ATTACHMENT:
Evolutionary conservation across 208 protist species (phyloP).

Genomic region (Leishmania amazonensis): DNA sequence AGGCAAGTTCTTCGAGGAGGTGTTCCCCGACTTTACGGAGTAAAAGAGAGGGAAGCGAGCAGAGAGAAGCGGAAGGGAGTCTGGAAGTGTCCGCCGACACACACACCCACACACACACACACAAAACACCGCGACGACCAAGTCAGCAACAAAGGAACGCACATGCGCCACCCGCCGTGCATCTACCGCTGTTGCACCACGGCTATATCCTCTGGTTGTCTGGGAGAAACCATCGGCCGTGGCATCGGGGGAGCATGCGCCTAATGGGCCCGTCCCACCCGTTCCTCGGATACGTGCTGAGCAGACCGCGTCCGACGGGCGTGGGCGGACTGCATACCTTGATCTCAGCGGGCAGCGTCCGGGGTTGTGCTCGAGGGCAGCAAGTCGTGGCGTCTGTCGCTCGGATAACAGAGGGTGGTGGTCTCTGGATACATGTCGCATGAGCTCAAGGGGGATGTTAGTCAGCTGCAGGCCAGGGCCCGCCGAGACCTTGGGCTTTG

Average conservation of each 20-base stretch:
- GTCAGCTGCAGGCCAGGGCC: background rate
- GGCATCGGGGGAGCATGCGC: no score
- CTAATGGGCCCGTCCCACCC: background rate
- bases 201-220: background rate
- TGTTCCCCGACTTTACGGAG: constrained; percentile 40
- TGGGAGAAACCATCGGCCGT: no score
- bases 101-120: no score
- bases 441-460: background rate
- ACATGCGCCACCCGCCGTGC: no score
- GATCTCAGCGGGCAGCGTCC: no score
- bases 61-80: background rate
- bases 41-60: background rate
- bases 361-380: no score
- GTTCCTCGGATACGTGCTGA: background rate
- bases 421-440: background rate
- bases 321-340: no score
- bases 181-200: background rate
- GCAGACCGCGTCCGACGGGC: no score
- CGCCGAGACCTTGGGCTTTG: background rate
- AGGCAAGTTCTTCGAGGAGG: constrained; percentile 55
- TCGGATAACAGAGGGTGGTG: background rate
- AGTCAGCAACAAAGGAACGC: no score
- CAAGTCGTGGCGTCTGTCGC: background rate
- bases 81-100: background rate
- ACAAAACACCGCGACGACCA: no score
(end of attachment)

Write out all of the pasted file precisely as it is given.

Evolutionary conservation across 208 protist species (phyloP).

Genomic region (Leishmania amazonensis): DNA sequence AGGCAAGTTCTTCGAGGAGGTGTTCCCCGACTTTACGGAGTAAAAGAGAGGGAAGCGAGCAGAGAGAAGCGGAAGGGAGTCTGGAAGTGTCCGCCGACACACACACCCACACACACACACACAAAACACCGCGACGACCAAGTCAGCAACAAAGGAACGCACATGCGCCACCCGCCGTGCATCTACCGCTGTTGCACCACGGCTATATCCTCTGGTTGTCTGGGAGAAACCATCGGCCGTGGCATCGGGGGAGCATGCGCCTAATGGGCCCGTCCCACCCGTTCCTCGGATACGTGCTGAGCAGACCGCGTCCGACGGGCGTGGGCGGACTGCATACCTTGATCTCAGCGGGCAGCGTCCGGGGTTGTGCTCGAGGGCAGCAAGTCGTGGCGTCTGTCGCTCGGATAACAGAGGGTGGTGGTCTCTGGATACATGTCGCATGAGCTCAAGGGGGATGTTAGTCAGCTGCAGGCCAGGGCCCGCCGAGACCTTGGGCTTTG

Average conservation of each 20-base stretch:
- GTCAGCTGCAGGCCAGGGCC: background rate
- GGCATCGGGGGAGCATGCGC: no score
- CTAATGGGCCCGTCCCACCC: background rate
- bases 201-220: background rate
- TGTTCCCCGACTTTACGGAG: constrained; percentile 40
- TGGGAGAAACCATCGGCCGT: no score
- bases 101-120: no score
- bases 441-460: background rate
- ACATGCGCCACCCGCCGTGC: no score
- GATCTCAGCGGGCAGCGTCC: no score
- bases 61-80: background rate
- bases 41-60: background rate
- bases 361-380: no score
- GTTCCTCGGATACGTGCTGA: background rate
- bases 421-440: background rate
- bases 321-340: no score
- bases 181-200: background rate
- GCAGACCGCGTCCGACGGGC: no score
- CGCCGAGACCTTGGGCTTTG: background rate
- AGGCAAGTTCTTCGAGGAGG: constrained; percentile 55
- TCGGATAACAGAGGGTGGTG: background rate
- AGTCAGCAACAAAGGAACGC: no score
- CAAGTCGTGGCGTCTGTCGC: background rate
- bases 81-100: background rate
- ACAAAACACCGCGACGACCA: no score